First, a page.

What Can I Do About My Hip Stiffness?
Regardless of the causes of your hip stiffness, understanding which movements are restricted or painful and what activities are limited is important to know moving forward. Thankfully, movement and exercise routines deliver amazing outcomes for hip stiffness.

Physical therapy can guide your hip mobility, and start creating movement goals. Along with massage therapy and chiropractic treatment, manual therapy techniques such as joint mobilizations and myofascial techniques provide relief for hip stiffness.

Want To Have FutureProof Hips?
Book a session with me! I’ll assess your movements and set you up on a FutureProof plan to increase your mobility, reduce pain and prevent injury.

Book your session today

3 min read

DIY: Avoid Muscle Aches During Your Flight

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DIY: Avoid Muscle Aches During Your Flight

Is it officially travel season yet? Well, we can’t wait and we say it is now! Grab your suitcases, sunglasses, and dreaded muscle aches..?

Everybody loves to travel, but who loves the stress that comes along with it? All the multiple line-ups, overnight layovers, and long airplane rides can take a huge toll on your body – you’ll be broken before you arrive at your destination. So, we came up with four great tips to help with muscle pain relief that will have your body ready for take-off!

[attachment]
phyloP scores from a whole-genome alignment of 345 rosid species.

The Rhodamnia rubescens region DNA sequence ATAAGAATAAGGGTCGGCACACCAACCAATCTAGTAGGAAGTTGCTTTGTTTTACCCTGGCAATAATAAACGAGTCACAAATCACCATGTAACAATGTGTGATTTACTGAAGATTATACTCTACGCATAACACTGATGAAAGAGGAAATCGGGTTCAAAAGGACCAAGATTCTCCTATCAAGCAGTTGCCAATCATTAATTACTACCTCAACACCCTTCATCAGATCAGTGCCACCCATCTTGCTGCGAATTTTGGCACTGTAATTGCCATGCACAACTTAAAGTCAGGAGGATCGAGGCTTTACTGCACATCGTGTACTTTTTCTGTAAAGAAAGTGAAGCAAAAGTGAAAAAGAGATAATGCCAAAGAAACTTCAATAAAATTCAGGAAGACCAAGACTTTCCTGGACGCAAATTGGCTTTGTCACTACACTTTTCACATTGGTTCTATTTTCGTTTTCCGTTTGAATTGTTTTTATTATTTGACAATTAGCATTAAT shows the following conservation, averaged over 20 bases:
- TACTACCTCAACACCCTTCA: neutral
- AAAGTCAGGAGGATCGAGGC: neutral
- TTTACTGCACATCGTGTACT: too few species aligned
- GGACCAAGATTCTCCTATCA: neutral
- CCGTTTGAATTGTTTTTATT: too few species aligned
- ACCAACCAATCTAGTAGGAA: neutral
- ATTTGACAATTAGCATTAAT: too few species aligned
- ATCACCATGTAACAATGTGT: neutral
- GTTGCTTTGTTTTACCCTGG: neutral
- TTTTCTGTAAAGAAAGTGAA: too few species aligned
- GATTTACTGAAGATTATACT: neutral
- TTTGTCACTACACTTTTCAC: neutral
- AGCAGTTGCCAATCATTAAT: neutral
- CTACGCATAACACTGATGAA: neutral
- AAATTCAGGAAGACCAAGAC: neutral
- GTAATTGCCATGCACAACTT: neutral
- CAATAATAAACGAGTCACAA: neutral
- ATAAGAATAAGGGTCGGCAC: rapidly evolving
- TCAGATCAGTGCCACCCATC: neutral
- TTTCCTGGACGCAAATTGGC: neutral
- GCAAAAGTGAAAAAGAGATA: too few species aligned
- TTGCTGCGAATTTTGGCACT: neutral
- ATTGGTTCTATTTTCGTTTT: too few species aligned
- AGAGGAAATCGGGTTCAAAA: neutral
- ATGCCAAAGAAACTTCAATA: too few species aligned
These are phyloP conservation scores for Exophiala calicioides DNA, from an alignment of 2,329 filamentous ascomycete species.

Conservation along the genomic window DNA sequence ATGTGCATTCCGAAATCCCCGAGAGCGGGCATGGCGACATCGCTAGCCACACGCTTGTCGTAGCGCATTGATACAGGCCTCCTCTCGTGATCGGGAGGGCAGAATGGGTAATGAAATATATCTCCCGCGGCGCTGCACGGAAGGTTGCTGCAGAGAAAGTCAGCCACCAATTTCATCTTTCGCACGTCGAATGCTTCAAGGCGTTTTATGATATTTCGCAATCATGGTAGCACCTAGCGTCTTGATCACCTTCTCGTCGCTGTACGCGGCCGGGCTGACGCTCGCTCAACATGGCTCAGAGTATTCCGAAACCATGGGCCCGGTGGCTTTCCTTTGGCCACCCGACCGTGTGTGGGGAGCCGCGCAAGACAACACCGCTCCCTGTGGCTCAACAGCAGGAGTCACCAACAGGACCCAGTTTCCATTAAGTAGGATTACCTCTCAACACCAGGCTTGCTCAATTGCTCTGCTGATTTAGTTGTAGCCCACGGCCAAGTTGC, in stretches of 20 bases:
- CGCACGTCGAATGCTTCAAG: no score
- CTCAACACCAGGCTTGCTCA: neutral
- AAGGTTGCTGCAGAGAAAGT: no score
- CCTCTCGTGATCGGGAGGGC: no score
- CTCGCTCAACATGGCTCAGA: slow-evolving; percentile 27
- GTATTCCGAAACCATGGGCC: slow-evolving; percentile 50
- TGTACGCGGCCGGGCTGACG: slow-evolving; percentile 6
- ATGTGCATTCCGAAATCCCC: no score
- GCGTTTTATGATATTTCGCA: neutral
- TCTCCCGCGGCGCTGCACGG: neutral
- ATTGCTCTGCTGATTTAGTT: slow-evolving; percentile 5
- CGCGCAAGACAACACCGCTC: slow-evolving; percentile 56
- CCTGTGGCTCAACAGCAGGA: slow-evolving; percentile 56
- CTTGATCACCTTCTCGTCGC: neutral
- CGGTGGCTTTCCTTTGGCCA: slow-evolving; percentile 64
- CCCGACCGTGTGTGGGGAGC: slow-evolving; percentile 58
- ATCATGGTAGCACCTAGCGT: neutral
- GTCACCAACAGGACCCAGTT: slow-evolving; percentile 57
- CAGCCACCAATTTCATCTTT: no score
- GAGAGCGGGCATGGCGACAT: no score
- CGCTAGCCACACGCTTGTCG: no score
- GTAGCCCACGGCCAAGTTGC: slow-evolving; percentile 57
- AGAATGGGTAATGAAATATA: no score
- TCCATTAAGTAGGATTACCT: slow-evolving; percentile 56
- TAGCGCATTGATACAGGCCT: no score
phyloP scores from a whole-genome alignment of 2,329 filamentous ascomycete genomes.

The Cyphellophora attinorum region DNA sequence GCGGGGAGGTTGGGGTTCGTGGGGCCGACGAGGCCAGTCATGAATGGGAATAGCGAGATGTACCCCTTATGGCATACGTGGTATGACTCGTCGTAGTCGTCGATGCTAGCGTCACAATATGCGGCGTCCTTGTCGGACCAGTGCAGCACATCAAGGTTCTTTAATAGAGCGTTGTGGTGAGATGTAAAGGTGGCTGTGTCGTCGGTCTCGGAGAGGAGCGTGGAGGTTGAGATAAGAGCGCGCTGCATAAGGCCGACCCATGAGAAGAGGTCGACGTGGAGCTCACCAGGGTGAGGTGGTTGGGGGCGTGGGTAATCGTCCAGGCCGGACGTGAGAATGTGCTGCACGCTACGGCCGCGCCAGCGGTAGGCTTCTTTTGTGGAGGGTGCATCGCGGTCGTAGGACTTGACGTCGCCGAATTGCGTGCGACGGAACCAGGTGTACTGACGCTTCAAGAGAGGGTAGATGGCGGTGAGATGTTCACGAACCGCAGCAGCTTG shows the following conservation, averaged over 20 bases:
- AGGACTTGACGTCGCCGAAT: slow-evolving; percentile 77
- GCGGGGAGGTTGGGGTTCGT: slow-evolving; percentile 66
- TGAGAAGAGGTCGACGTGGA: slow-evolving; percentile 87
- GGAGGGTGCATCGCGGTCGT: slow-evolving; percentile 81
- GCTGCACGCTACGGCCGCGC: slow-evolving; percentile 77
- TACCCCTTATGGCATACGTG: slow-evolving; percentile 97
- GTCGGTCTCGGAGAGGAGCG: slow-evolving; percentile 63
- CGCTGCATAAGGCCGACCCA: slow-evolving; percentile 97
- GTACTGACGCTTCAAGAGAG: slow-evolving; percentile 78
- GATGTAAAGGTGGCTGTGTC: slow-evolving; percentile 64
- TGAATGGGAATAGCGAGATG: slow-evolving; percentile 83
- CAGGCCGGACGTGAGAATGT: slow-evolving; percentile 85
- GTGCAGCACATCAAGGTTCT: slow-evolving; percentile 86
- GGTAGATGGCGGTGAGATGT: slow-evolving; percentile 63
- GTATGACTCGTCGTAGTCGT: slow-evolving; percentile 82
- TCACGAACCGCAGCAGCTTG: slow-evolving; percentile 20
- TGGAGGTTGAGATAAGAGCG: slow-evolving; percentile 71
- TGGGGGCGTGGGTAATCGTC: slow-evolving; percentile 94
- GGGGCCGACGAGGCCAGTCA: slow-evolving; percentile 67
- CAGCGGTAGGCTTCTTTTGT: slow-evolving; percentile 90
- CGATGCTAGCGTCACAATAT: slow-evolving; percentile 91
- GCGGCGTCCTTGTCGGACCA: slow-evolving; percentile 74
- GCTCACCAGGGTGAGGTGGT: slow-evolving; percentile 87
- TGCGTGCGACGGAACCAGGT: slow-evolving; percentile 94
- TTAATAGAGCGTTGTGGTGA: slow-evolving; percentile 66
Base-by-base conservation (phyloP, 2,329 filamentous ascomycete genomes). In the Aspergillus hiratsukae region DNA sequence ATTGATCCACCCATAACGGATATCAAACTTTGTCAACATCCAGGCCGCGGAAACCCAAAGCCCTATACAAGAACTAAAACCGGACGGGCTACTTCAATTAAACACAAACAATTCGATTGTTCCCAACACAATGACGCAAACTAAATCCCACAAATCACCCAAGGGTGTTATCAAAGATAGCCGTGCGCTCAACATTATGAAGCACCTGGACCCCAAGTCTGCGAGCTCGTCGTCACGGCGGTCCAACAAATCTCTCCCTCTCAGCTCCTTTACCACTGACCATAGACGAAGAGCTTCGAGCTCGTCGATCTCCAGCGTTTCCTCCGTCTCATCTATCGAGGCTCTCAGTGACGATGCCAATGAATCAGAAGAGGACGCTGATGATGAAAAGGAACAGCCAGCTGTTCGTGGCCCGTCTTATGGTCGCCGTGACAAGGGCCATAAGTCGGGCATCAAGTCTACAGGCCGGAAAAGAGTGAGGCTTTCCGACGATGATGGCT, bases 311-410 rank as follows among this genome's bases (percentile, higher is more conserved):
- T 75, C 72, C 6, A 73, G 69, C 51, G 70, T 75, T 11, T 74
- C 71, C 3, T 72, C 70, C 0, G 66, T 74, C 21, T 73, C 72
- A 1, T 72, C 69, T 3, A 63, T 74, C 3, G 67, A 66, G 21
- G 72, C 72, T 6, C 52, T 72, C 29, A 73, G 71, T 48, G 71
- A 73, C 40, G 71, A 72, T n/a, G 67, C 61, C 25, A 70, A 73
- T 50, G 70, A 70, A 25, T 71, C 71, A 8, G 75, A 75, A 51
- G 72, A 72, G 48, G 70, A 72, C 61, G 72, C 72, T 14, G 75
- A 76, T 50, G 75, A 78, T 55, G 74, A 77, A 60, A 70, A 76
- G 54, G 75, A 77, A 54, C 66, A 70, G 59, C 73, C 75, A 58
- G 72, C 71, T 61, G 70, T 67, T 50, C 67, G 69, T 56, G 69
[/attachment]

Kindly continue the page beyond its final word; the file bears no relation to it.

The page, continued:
1. Stay Hydrated

Airplanes have very low humidity and can lead you to become dehydrated. So drink lots of water the day before and while you are on the flight. Avoid alcohol and caffeinated beverages before and during the trip since it will dehydrate you.

2. Pump Your Ankles

Pump your ankles from side-to-side and up-and-down to avoid stiffness, and swelling, and twisted ankle pain. Since you’re sitting for extended periods of time, the muscles that are responsible for pumping blood and fluid back up our legs are not being used at all, which can lead to pooling of fluid and blood in our lower leg over time. The swelling itself is not dangerous, but it can cause blood clots which are very dangerous and can potentially cause death. So pump away!

3. Movement is Medicine

It’s never good to stay in one position, especially sitting for long periods of time. We all heard the phrase, “sitting is the new smoking”, and you can guarantee you will be sitting and sleeping in an uncomfortable position on the plane. Your body will take a beating and cause many hip problems, spine pain, shoulder injuries, and pain in your neck muscles. So how do we combat that? It’s simple – move. Get up and walk every 30 minutes, if possible.

4. Stuck in your seat? Let me introduce you to Pandiculation!

What is the Pandiculation definition? It’s the natural stretching that occurs when you first wake up in the morning. When you’re yawning and reaching up towards the sky with your arms and hands to stretch. This stretch is done to every single part of your body even within limited space such as an airplane seat. So reach your hand up towards the sky, extend your legs, move your neck, contract and expand your chest and move your body in all directions to ease out any area that you feel is restricted. The key is to slowly do these movements and feel where your body naturally wants to go to relax tension. Just remember, not to bump into your neighbour.